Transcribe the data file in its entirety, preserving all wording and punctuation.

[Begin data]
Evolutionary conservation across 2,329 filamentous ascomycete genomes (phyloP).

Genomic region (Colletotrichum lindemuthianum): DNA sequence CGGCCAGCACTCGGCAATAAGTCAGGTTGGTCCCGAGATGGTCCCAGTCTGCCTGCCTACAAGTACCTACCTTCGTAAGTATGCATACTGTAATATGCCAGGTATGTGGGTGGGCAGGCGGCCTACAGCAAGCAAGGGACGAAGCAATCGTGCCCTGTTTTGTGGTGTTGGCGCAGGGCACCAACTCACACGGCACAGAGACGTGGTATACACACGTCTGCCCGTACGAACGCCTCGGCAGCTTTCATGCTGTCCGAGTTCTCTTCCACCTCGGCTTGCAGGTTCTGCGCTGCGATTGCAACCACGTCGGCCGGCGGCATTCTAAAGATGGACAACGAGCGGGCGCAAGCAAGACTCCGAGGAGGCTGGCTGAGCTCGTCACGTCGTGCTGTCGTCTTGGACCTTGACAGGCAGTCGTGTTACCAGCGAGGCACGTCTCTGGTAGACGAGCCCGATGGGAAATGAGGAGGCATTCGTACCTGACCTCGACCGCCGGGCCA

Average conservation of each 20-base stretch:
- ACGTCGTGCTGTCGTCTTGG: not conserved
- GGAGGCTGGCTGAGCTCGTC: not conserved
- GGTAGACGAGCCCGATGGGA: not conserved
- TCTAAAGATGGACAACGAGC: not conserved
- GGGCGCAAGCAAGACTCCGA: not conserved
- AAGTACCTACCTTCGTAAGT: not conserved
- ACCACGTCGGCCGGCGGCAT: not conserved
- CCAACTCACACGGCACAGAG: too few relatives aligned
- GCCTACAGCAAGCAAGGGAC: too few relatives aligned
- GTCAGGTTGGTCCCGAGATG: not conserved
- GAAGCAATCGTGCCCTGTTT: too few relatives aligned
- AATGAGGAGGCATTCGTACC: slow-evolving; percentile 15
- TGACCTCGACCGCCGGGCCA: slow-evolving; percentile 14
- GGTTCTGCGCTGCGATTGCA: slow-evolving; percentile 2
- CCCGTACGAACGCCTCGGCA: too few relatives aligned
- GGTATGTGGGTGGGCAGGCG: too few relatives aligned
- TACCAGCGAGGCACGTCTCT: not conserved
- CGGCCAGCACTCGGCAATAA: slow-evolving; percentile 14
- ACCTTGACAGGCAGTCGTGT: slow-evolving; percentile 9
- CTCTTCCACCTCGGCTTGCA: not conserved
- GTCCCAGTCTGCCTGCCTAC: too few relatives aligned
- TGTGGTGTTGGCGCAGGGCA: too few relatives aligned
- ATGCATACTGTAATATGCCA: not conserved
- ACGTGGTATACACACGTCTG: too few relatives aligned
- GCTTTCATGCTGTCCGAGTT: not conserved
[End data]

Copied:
Evolutionary conservation across 2,329 filamentous ascomycete genomes (phyloP).

Genomic region (Colletotrichum lindemuthianum): DNA sequence CGGCCAGCACTCGGCAATAAGTCAGGTTGGTCCCGAGATGGTCCCAGTCTGCCTGCCTACAAGTACCTACCTTCGTAAGTATGCATACTGTAATATGCCAGGTATGTGGGTGGGCAGGCGGCCTACAGCAAGCAAGGGACGAAGCAATCGTGCCCTGTTTTGTGGTGTTGGCGCAGGGCACCAACTCACACGGCACAGAGACGTGGTATACACACGTCTGCCCGTACGAACGCCTCGGCAGCTTTCATGCTGTCCGAGTTCTCTTCCACCTCGGCTTGCAGGTTCTGCGCTGCGATTGCAACCACGTCGGCCGGCGGCATTCTAAAGATGGACAACGAGCGGGCGCAAGCAAGACTCCGAGGAGGCTGGCTGAGCTCGTCACGTCGTGCTGTCGTCTTGGACCTTGACAGGCAGTCGTGTTACCAGCGAGGCACGTCTCTGGTAGACGAGCCCGATGGGAAATGAGGAGGCATTCGTACCTGACCTCGACCGCCGGGCCA

Average conservation of each 20-base stretch:
- ACGTCGTGCTGTCGTCTTGG: not conserved
- GGAGGCTGGCTGAGCTCGTC: not conserved
- GGTAGACGAGCCCGATGGGA: not conserved
- TCTAAAGATGGACAACGAGC: not conserved
- GGGCGCAAGCAAGACTCCGA: not conserved
- AAGTACCTACCTTCGTAAGT: not conserved
- ACCACGTCGGCCGGCGGCAT: not conserved
- CCAACTCACACGGCACAGAG: too few relatives aligned
- GCCTACAGCAAGCAAGGGAC: too few relatives aligned
- GTCAGGTTGGTCCCGAGATG: not conserved
- GAAGCAATCGTGCCCTGTTT: too few relatives aligned
- AATGAGGAGGCATTCGTACC: slow-evolving; percentile 15
- TGACCTCGACCGCCGGGCCA: slow-evolving; percentile 14
- GGTTCTGCGCTGCGATTGCA: slow-evolving; percentile 2
- CCCGTACGAACGCCTCGGCA: too few relatives aligned
- GGTATGTGGGTGGGCAGGCG: too few relatives aligned
- TACCAGCGAGGCACGTCTCT: not conserved
- CGGCCAGCACTCGGCAATAA: slow-evolving; percentile 14
- ACCTTGACAGGCAGTCGTGT: slow-evolving; percentile 9
- CTCTTCCACCTCGGCTTGCA: not conserved
- GTCCCAGTCTGCCTGCCTAC: too few relatives aligned
- TGTGGTGTTGGCGCAGGGCA: too few relatives aligned
- ATGCATACTGTAATATGCCA: not conserved
- ACGTGGTATACACACGTCTG: too few relatives aligned
- GCTTTCATGCTGTCCGAGTT: not conserved